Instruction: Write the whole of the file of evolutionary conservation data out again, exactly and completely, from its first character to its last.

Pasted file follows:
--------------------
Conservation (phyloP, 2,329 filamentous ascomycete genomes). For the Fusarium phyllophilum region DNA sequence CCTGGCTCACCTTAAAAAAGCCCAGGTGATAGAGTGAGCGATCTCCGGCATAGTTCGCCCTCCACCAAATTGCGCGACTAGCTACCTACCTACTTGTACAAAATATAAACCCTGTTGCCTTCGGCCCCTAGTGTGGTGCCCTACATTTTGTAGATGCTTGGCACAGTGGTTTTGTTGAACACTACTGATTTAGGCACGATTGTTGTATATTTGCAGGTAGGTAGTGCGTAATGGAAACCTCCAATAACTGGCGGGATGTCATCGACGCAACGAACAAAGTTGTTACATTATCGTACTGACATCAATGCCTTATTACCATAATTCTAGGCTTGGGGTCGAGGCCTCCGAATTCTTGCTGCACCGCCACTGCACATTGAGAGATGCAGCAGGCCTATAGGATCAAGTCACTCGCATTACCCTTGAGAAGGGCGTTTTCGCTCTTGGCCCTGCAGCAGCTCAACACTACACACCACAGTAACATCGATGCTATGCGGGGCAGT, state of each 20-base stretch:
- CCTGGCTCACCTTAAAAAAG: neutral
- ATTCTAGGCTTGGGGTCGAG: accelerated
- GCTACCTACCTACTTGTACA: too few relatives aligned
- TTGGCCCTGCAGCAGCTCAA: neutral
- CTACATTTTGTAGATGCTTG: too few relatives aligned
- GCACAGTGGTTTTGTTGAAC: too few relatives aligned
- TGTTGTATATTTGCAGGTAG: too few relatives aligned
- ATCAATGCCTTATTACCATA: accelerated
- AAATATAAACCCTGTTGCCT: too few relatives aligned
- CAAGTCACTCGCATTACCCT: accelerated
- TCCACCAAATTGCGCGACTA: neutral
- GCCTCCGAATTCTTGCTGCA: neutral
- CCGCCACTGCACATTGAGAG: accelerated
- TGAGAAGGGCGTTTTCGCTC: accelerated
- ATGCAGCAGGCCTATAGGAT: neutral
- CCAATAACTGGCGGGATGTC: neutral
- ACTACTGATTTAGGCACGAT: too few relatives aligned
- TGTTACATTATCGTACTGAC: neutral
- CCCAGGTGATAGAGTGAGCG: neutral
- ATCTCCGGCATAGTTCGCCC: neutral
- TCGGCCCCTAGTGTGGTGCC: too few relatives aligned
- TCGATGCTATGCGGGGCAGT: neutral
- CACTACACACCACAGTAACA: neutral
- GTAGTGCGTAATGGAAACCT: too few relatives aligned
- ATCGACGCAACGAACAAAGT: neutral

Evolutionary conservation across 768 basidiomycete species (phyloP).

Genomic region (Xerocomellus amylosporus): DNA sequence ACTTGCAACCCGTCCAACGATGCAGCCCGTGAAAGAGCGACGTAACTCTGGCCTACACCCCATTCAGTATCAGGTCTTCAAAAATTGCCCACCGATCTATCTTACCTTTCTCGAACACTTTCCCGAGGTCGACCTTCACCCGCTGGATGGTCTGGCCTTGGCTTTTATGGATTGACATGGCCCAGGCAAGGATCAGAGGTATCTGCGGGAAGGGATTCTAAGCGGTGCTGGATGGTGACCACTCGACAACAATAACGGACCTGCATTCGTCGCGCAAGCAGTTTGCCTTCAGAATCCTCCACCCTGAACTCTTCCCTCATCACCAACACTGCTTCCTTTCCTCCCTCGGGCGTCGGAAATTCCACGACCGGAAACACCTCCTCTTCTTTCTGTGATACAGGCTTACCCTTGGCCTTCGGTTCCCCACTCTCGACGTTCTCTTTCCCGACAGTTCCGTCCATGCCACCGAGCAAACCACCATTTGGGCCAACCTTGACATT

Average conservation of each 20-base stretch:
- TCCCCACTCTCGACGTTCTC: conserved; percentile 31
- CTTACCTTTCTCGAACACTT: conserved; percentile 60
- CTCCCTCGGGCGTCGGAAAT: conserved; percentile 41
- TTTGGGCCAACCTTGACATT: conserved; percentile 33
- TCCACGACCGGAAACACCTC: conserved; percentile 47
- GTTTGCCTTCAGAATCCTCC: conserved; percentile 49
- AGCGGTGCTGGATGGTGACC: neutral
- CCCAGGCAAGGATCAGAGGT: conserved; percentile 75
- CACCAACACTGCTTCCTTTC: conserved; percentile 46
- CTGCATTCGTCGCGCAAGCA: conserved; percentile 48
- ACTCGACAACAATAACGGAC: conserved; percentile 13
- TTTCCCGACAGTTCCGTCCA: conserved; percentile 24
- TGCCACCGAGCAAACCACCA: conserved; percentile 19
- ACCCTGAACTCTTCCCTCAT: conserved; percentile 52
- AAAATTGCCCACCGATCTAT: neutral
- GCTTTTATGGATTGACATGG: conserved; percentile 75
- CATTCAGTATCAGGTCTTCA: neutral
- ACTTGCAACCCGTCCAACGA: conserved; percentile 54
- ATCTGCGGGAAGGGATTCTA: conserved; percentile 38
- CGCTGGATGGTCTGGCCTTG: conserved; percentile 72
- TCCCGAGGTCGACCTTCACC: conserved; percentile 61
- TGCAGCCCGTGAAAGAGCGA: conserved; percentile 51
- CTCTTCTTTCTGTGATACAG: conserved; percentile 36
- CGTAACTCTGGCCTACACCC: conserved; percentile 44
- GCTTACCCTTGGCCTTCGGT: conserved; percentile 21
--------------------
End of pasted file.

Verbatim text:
Conservation (phyloP, 2,329 filamentous ascomycete genomes). For the Fusarium phyllophilum region DNA sequence CCTGGCTCACCTTAAAAAAGCCCAGGTGATAGAGTGAGCGATCTCCGGCATAGTTCGCCCTCCACCAAATTGCGCGACTAGCTACCTACCTACTTGTACAAAATATAAACCCTGTTGCCTTCGGCCCCTAGTGTGGTGCCCTACATTTTGTAGATGCTTGGCACAGTGGTTTTGTTGAACACTACTGATTTAGGCACGATTGTTGTATATTTGCAGGTAGGTAGTGCGTAATGGAAACCTCCAATAACTGGCGGGATGTCATCGACGCAACGAACAAAGTTGTTACATTATCGTACTGACATCAATGCCTTATTACCATAATTCTAGGCTTGGGGTCGAGGCCTCCGAATTCTTGCTGCACCGCCACTGCACATTGAGAGATGCAGCAGGCCTATAGGATCAAGTCACTCGCATTACCCTTGAGAAGGGCGTTTTCGCTCTTGGCCCTGCAGCAGCTCAACACTACACACCACAGTAACATCGATGCTATGCGGGGCAGT, state of each 20-base stretch:
- CCTGGCTCACCTTAAAAAAG: neutral
- ATTCTAGGCTTGGGGTCGAG: accelerated
- GCTACCTACCTACTTGTACA: too few relatives aligned
- TTGGCCCTGCAGCAGCTCAA: neutral
- CTACATTTTGTAGATGCTTG: too few relatives aligned
- GCACAGTGGTTTTGTTGAAC: too few relatives aligned
- TGTTGTATATTTGCAGGTAG: too few relatives aligned
- ATCAATGCCTTATTACCATA: accelerated
- AAATATAAACCCTGTTGCCT: too few relatives aligned
- CAAGTCACTCGCATTACCCT: accelerated
- TCCACCAAATTGCGCGACTA: neutral
- GCCTCCGAATTCTTGCTGCA: neutral
- CCGCCACTGCACATTGAGAG: accelerated
- TGAGAAGGGCGTTTTCGCTC: accelerated
- ATGCAGCAGGCCTATAGGAT: neutral
- CCAATAACTGGCGGGATGTC: neutral
- ACTACTGATTTAGGCACGAT: too few relatives aligned
- TGTTACATTATCGTACTGAC: neutral
- CCCAGGTGATAGAGTGAGCG: neutral
- ATCTCCGGCATAGTTCGCCC: neutral
- TCGGCCCCTAGTGTGGTGCC: too few relatives aligned
- TCGATGCTATGCGGGGCAGT: neutral
- CACTACACACCACAGTAACA: neutral
- GTAGTGCGTAATGGAAACCT: too few relatives aligned
- ATCGACGCAACGAACAAAGT: neutral

Evolutionary conservation across 768 basidiomycete species (phyloP).

Genomic region (Xerocomellus amylosporus): DNA sequence ACTTGCAACCCGTCCAACGATGCAGCCCGTGAAAGAGCGACGTAACTCTGGCCTACACCCCATTCAGTATCAGGTCTTCAAAAATTGCCCACCGATCTATCTTACCTTTCTCGAACACTTTCCCGAGGTCGACCTTCACCCGCTGGATGGTCTGGCCTTGGCTTTTATGGATTGACATGGCCCAGGCAAGGATCAGAGGTATCTGCGGGAAGGGATTCTAAGCGGTGCTGGATGGTGACCACTCGACAACAATAACGGACCTGCATTCGTCGCGCAAGCAGTTTGCCTTCAGAATCCTCCACCCTGAACTCTTCCCTCATCACCAACACTGCTTCCTTTCCTCCCTCGGGCGTCGGAAATTCCACGACCGGAAACACCTCCTCTTCTTTCTGTGATACAGGCTTACCCTTGGCCTTCGGTTCCCCACTCTCGACGTTCTCTTTCCCGACAGTTCCGTCCATGCCACCGAGCAAACCACCATTTGGGCCAACCTTGACATT

Average conservation of each 20-base stretch:
- TCCCCACTCTCGACGTTCTC: conserved; percentile 31
- CTTACCTTTCTCGAACACTT: conserved; percentile 60
- CTCCCTCGGGCGTCGGAAAT: conserved; percentile 41
- TTTGGGCCAACCTTGACATT: conserved; percentile 33
- TCCACGACCGGAAACACCTC: conserved; percentile 47
- GTTTGCCTTCAGAATCCTCC: conserved; percentile 49
- AGCGGTGCTGGATGGTGACC: neutral
- CCCAGGCAAGGATCAGAGGT: conserved; percentile 75
- CACCAACACTGCTTCCTTTC: conserved; percentile 46
- CTGCATTCGTCGCGCAAGCA: conserved; percentile 48
- ACTCGACAACAATAACGGAC: conserved; percentile 13
- TTTCCCGACAGTTCCGTCCA: conserved; percentile 24
- TGCCACCGAGCAAACCACCA: conserved; percentile 19
- ACCCTGAACTCTTCCCTCAT: conserved; percentile 52
- AAAATTGCCCACCGATCTAT: neutral
- GCTTTTATGGATTGACATGG: conserved; percentile 75
- CATTCAGTATCAGGTCTTCA: neutral
- ACTTGCAACCCGTCCAACGA: conserved; percentile 54
- ATCTGCGGGAAGGGATTCTA: conserved; percentile 38
- CGCTGGATGGTCTGGCCTTG: conserved; percentile 72
- TCCCGAGGTCGACCTTCACC: conserved; percentile 61
- TGCAGCCCGTGAAAGAGCGA: conserved; percentile 51
- CTCTTCTTTCTGTGATACAG: conserved; percentile 36
- CGTAACTCTGGCCTACACCC: conserved; percentile 44
- GCTTACCCTTGGCCTTCGGT: conserved; percentile 21